Ellen Emlen's Cookbook - the big day
Last Wednesday Nov 16th, HSP celebrated the publishing of Ellen Emlen's Cookbook. Sound familiar? That's because we posted about it here.
The event included a display of our historical cookbooks from the collection, including Martha Washington's cookbook, both of the Mrs. Penn's cookbooks, a 2nd edition of Amelia Simmons' book printed 1808 as well as the original manuscript cookbook from Ellen Emlen.
I spoke about the conservation of the original work as well as some of the learning opportunities to be found in the book.
Jennifer McGlinn joined us as well. She cooked the meatballs, gingerbread and Mr. Atherton's punch. She also spoke of the history of gingerbread and gave us tips for working with historical recipes.
Jennifer has generously shared the transcribed recipes with us and they are posted here. Make sure to reference your copy of the facsimile!
Miss James’ Gingerbread (p. 120)
Mrs. Emlen has edited this recipe from the original writing. She called for one tablespoon of ground allspice, but then writing in a heavier pen, “I’ve only put a tea[spoon].” I think she was quite right; a whole tablespoon would have been too strong, here. I have added a heaping teaspoon to this version.
I have also slightly altered the amount of baking soda she suggests. This is a very large cake with lots of acid in the form of molasses and sour cream. Using one-and-three-quarters teaspoons of soda creates the right amount of leavening.
The addition of salt is yet another variation. We add salt to just about every cake and cookie these days, and for good reason. It buoys the flavor of the other ingredients and makes the final sweet product sweeter and more flavorful. Salt was rarely added to nineteenth-century baked goods. I believe it to be a necessary addition here.
As for the sour cream, here, again, Mrs. Emlen originally incorporated milk into the cake, but added a note, again in a heavier pen, that “sour cream is better.” I think she was correct. The thickness and tartness of the sour cream heightens the flavor and helps to create a soft cake with a delicate crumb. It should be noted, as well, that the original recipe called for combining the baking soda and milk (or sour cream) before adding it to the other ingredients. Using today’s baking soda, it is just fine to whisk it into the dry ingredients as we do with most cake and cookie recipes.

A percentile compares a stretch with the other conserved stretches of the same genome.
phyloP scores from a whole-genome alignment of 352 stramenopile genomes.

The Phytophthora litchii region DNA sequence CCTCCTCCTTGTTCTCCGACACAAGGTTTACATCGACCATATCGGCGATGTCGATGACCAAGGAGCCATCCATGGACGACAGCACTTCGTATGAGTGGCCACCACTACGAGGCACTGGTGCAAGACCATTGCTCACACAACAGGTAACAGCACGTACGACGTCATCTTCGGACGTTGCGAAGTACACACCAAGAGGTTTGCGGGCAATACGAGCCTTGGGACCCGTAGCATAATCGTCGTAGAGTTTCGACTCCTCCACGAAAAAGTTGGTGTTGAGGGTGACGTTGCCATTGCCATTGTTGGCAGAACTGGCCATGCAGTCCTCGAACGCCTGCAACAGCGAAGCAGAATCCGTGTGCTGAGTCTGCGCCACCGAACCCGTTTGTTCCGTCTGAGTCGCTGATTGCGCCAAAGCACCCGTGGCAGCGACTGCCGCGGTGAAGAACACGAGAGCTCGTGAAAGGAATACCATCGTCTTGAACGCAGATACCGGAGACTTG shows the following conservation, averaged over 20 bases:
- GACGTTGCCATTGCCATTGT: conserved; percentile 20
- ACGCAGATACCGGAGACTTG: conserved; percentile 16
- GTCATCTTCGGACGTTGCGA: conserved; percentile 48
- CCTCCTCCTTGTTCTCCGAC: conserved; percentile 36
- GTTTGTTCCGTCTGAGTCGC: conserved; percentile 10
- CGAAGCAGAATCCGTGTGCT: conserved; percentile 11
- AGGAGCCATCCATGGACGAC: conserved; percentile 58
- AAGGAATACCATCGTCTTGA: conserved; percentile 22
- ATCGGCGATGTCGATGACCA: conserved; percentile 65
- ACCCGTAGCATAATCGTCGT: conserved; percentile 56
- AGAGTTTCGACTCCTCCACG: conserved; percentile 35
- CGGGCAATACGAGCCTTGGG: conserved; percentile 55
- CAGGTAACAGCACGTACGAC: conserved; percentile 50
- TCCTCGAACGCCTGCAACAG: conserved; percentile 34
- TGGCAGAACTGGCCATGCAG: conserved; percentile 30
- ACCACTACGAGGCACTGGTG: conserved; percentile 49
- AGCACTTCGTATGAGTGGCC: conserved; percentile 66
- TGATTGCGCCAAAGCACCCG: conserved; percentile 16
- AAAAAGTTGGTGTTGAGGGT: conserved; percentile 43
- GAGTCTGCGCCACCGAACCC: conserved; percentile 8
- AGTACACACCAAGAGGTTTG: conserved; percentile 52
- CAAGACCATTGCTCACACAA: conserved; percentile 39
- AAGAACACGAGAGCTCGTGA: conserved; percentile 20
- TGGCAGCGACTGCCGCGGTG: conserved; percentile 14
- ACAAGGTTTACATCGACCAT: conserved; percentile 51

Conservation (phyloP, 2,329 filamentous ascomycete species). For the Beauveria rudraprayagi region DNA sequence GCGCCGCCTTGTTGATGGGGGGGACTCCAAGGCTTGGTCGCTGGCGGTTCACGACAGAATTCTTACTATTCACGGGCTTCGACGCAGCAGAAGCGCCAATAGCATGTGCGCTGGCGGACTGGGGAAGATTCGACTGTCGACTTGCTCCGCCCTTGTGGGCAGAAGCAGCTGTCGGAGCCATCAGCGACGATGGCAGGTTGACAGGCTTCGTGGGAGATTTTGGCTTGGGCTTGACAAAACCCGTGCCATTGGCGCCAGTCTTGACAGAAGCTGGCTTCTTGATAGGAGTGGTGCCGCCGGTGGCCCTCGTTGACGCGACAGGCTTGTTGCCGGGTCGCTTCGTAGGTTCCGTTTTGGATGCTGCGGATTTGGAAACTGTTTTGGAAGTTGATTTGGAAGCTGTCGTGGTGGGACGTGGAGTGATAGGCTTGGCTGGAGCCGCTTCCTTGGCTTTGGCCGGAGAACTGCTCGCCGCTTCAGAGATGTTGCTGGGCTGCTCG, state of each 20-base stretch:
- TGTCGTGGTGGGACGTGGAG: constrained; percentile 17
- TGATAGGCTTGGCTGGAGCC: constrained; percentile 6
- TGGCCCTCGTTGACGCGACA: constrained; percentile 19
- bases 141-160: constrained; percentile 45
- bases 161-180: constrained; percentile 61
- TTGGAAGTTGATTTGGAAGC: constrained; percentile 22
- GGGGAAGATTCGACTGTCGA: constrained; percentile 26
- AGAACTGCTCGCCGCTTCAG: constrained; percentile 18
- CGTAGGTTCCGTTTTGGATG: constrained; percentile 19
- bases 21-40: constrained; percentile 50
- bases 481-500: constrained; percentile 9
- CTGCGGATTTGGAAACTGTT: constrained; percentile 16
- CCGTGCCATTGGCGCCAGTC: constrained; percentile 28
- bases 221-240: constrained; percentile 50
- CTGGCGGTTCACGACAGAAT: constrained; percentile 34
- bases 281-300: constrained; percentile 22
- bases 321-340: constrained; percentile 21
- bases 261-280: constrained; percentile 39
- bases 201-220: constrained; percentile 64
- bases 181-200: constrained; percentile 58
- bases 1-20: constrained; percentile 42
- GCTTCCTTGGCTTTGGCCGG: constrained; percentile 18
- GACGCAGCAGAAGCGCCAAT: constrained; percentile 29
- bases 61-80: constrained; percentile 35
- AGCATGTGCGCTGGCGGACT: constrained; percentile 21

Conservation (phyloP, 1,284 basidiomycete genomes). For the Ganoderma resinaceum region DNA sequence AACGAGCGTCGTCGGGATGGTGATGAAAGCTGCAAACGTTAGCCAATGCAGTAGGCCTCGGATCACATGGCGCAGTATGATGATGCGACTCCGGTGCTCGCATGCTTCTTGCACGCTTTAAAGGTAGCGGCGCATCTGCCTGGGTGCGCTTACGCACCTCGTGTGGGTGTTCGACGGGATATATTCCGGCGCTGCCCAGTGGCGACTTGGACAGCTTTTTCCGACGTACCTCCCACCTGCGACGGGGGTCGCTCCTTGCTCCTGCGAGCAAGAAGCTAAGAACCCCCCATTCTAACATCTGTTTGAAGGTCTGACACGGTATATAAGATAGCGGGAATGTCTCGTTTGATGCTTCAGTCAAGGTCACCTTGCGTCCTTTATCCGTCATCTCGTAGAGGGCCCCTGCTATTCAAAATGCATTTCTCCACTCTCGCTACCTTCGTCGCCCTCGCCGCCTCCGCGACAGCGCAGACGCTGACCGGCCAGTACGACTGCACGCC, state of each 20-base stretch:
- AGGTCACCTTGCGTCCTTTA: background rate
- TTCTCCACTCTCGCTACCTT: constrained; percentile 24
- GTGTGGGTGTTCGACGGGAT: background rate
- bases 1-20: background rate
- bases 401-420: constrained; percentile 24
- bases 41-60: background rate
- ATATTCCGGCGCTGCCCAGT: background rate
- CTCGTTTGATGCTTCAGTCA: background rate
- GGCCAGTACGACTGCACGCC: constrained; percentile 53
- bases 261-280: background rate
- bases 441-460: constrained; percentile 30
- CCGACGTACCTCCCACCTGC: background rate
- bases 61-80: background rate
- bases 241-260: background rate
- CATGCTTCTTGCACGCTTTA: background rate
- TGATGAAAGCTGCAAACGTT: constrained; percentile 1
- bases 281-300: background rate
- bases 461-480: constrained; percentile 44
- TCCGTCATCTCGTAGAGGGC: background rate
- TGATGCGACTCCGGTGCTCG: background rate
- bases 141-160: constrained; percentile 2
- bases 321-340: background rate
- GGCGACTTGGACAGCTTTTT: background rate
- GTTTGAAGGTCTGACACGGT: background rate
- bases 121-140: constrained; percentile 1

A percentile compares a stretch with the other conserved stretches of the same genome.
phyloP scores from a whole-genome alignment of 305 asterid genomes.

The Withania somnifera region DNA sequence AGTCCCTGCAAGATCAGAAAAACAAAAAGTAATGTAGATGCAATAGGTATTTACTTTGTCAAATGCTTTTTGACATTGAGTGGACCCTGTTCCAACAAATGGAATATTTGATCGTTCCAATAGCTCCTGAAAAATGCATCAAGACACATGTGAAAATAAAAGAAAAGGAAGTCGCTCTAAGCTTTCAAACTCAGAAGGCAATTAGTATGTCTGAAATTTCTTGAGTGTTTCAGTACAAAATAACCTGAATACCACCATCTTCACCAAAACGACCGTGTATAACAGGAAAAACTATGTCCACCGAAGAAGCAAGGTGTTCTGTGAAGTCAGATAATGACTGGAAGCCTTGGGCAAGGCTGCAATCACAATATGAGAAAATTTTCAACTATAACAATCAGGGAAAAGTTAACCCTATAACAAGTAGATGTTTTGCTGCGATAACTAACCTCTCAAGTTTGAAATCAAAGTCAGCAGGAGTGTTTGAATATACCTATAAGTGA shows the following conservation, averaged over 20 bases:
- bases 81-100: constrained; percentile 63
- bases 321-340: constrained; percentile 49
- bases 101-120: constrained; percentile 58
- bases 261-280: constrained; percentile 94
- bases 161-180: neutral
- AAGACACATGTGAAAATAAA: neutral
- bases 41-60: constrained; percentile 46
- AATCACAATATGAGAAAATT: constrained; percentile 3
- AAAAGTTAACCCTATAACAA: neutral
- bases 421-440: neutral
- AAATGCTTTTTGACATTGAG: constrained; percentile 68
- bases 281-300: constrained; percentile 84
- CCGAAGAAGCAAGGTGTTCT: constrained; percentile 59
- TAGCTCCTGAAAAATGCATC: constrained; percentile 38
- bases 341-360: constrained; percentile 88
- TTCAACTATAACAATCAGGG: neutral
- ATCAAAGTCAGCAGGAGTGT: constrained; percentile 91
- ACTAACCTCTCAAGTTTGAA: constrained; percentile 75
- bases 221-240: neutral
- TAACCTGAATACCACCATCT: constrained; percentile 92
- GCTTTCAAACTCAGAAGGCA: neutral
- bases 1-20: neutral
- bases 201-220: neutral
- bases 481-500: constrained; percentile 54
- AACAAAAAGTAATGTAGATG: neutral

Finally, Mrs. Emlen’s recipe calls for a “wineglass of brandy.” Earlier in the century and quite probably up until Mrs. Emlen’s time, a wineglass referred a small amount, about one-quarter cup. This batter is very thick, however, and really needs more of what we would consider a substantial wineglass—one cup. You can use all brandy if you like, but I found that incorporating a bit of brandy along with apple juice, cider, or even better, a spiced cider (try Trader Joe’s brand), adds a lot of flavor to the finished cake.
Despite the size of this gingerbread, it only requires about forty minutes in the oven. Serve it plain or with lightly sweetened whipped cream or ice cream.
Makes one 9-by-13-inch cake
3 cups all-purpose flour
1 3/4 teaspoons baking soda
1 teaspoon salt
1 tablespoon ground ginger
1 tablespoon ground cinnamon
1 heaping teaspoon ground allspice
1 cup (2 sticks) unsalted butter, at room temperature
1 cup sugar
3 large eggs
1 cup molasses
1 cup apple juice, cider, or spiced cider (or 3/4 cup juice and 1/4 cup brandy)
1 cup sour cream
Preheat the oven to 350ºF. Butter and flour a 9-by-13-by-2-inch baking pan (nonstick is useful here).
Whisk together the flour, baking soda, salt, ginger, cinnamon, and allspice in a large bowl.
Combine the butter and sugar in the bowl of an electric stand mixer fitted with the paddle attachment (or in a large bowl, using an electric hand mixer) and beat on medium speed until smooth, light, and fluffy. Add the eggs, one at a time, incorporating each one thoroughly before adding the next. Add the molasses, mixing until combined. Reduce the mixing speed and add about one-quarter of the flour mixture, beating until smooth. Alternately add the juice, sour cream, and the remaining flour, ending with the flour and stopping occasionally to scrape the sides of the bowl, until the batter is smooth.